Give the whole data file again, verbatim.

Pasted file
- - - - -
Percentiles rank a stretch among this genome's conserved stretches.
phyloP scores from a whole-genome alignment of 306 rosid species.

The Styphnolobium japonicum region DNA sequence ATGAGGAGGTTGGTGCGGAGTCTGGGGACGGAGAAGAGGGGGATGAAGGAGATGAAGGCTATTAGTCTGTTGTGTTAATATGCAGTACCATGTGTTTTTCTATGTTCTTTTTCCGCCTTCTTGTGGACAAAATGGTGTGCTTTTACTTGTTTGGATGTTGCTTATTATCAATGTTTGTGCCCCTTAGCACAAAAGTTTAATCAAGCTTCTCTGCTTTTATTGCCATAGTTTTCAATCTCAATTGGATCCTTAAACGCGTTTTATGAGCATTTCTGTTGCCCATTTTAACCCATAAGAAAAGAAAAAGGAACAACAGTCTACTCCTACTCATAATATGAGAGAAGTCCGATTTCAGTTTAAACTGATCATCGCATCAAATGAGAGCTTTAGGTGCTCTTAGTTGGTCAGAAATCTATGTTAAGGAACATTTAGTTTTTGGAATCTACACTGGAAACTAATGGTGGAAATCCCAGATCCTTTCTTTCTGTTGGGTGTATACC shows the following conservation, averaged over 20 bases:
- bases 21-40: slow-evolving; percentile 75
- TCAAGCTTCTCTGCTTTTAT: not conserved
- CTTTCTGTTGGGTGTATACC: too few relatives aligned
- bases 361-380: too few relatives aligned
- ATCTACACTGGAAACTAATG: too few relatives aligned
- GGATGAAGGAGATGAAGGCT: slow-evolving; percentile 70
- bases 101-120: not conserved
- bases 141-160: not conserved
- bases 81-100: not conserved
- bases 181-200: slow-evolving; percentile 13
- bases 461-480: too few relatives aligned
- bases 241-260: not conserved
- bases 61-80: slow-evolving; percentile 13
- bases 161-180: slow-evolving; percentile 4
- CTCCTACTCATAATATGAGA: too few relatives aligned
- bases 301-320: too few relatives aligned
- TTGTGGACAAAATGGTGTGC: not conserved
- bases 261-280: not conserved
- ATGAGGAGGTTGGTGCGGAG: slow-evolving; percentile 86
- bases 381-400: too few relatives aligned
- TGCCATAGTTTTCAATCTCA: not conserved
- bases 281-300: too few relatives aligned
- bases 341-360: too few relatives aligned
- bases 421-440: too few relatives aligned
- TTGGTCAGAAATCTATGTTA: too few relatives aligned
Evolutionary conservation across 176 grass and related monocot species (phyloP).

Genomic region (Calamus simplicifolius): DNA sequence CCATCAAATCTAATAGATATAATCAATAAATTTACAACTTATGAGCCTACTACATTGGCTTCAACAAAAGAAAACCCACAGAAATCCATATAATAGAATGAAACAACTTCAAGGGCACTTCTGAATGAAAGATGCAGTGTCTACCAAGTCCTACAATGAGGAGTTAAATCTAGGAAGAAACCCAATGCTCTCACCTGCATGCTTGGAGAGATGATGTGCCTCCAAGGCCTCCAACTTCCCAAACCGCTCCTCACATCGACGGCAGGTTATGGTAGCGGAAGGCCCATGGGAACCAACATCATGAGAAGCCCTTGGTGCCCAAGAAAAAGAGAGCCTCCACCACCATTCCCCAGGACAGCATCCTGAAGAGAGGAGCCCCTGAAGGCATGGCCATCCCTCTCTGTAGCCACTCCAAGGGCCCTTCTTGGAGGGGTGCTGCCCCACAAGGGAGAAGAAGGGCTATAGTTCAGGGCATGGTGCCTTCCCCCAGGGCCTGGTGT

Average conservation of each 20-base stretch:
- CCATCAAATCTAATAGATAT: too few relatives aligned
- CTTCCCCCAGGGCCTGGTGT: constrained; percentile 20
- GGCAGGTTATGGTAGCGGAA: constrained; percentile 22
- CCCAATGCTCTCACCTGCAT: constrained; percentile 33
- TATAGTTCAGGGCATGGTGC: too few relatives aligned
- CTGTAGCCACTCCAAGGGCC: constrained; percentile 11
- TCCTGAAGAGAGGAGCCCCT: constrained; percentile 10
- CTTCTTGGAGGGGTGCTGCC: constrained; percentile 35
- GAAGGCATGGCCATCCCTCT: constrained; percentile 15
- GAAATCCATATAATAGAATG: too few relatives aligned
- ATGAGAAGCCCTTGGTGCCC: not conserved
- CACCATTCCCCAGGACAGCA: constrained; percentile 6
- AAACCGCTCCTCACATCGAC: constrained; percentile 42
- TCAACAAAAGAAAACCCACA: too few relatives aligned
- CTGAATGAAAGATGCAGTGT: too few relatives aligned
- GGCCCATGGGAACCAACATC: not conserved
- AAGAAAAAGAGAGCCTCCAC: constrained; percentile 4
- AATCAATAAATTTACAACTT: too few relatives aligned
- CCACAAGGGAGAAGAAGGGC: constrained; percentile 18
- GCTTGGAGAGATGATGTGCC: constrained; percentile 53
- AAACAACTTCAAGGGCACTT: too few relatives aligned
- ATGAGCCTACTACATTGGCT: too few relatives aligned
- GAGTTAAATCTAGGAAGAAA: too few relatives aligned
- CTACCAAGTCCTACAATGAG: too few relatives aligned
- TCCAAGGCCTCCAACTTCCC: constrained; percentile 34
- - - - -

Percentiles rank a stretch among this genome's conserved stretches.
phyloP scores from a whole-genome alignment of 306 rosid species.

The Styphnolobium japonicum region DNA sequence ATGAGGAGGTTGGTGCGGAGTCTGGGGACGGAGAAGAGGGGGATGAAGGAGATGAAGGCTATTAGTCTGTTGTGTTAATATGCAGTACCATGTGTTTTTCTATGTTCTTTTTCCGCCTTCTTGTGGACAAAATGGTGTGCTTTTACTTGTTTGGATGTTGCTTATTATCAATGTTTGTGCCCCTTAGCACAAAAGTTTAATCAAGCTTCTCTGCTTTTATTGCCATAGTTTTCAATCTCAATTGGATCCTTAAACGCGTTTTATGAGCATTTCTGTTGCCCATTTTAACCCATAAGAAAAGAAAAAGGAACAACAGTCTACTCCTACTCATAATATGAGAGAAGTCCGATTTCAGTTTAAACTGATCATCGCATCAAATGAGAGCTTTAGGTGCTCTTAGTTGGTCAGAAATCTATGTTAAGGAACATTTAGTTTTTGGAATCTACACTGGAAACTAATGGTGGAAATCCCAGATCCTTTCTTTCTGTTGGGTGTATACC shows the following conservation, averaged over 20 bases:
- bases 21-40: slow-evolving; percentile 75
- TCAAGCTTCTCTGCTTTTAT: not conserved
- CTTTCTGTTGGGTGTATACC: too few relatives aligned
- bases 361-380: too few relatives aligned
- ATCTACACTGGAAACTAATG: too few relatives aligned
- GGATGAAGGAGATGAAGGCT: slow-evolving; percentile 70
- bases 101-120: not conserved
- bases 141-160: not conserved
- bases 81-100: not conserved
- bases 181-200: slow-evolving; percentile 13
- bases 461-480: too few relatives aligned
- bases 241-260: not conserved
- bases 61-80: slow-evolving; percentile 13
- bases 161-180: slow-evolving; percentile 4
- CTCCTACTCATAATATGAGA: too few relatives aligned
- bases 301-320: too few relatives aligned
- TTGTGGACAAAATGGTGTGC: not conserved
- bases 261-280: not conserved
- ATGAGGAGGTTGGTGCGGAG: slow-evolving; percentile 86
- bases 381-400: too few relatives aligned
- TGCCATAGTTTTCAATCTCA: not conserved
- bases 281-300: too few relatives aligned
- bases 341-360: too few relatives aligned
- bases 421-440: too few relatives aligned
- TTGGTCAGAAATCTATGTTA: too few relatives aligned
Evolutionary conservation across 176 grass and related monocot species (phyloP).

Genomic region (Calamus simplicifolius): DNA sequence CCATCAAATCTAATAGATATAATCAATAAATTTACAACTTATGAGCCTACTACATTGGCTTCAACAAAAGAAAACCCACAGAAATCCATATAATAGAATGAAACAACTTCAAGGGCACTTCTGAATGAAAGATGCAGTGTCTACCAAGTCCTACAATGAGGAGTTAAATCTAGGAAGAAACCCAATGCTCTCACCTGCATGCTTGGAGAGATGATGTGCCTCCAAGGCCTCCAACTTCCCAAACCGCTCCTCACATCGACGGCAGGTTATGGTAGCGGAAGGCCCATGGGAACCAACATCATGAGAAGCCCTTGGTGCCCAAGAAAAAGAGAGCCTCCACCACCATTCCCCAGGACAGCATCCTGAAGAGAGGAGCCCCTGAAGGCATGGCCATCCCTCTCTGTAGCCACTCCAAGGGCCCTTCTTGGAGGGGTGCTGCCCCACAAGGGAGAAGAAGGGCTATAGTTCAGGGCATGGTGCCTTCCCCCAGGGCCTGGTGT

Average conservation of each 20-base stretch:
- CCATCAAATCTAATAGATAT: too few relatives aligned
- CTTCCCCCAGGGCCTGGTGT: constrained; percentile 20
- GGCAGGTTATGGTAGCGGAA: constrained; percentile 22
- CCCAATGCTCTCACCTGCAT: constrained; percentile 33
- TATAGTTCAGGGCATGGTGC: too few relatives aligned
- CTGTAGCCACTCCAAGGGCC: constrained; percentile 11
- TCCTGAAGAGAGGAGCCCCT: constrained; percentile 10
- CTTCTTGGAGGGGTGCTGCC: constrained; percentile 35
- GAAGGCATGGCCATCCCTCT: constrained; percentile 15
- GAAATCCATATAATAGAATG: too few relatives aligned
- ATGAGAAGCCCTTGGTGCCC: not conserved
- CACCATTCCCCAGGACAGCA: constrained; percentile 6
- AAACCGCTCCTCACATCGAC: constrained; percentile 42
- TCAACAAAAGAAAACCCACA: too few relatives aligned
- CTGAATGAAAGATGCAGTGT: too few relatives aligned
- GGCCCATGGGAACCAACATC: not conserved
- AAGAAAAAGAGAGCCTCCAC: constrained; percentile 4
- AATCAATAAATTTACAACTT: too few relatives aligned
- CCACAAGGGAGAAGAAGGGC: constrained; percentile 18
- GCTTGGAGAGATGATGTGCC: constrained; percentile 53
- AAACAACTTCAAGGGCACTT: too few relatives aligned
- ATGAGCCTACTACATTGGCT: too few relatives aligned
- GAGTTAAATCTAGGAAGAAA: too few relatives aligned
- CTACCAAGTCCTACAATGAG: too few relatives aligned
- TCCAAGGCCTCCAACTTCCC: constrained; percentile 34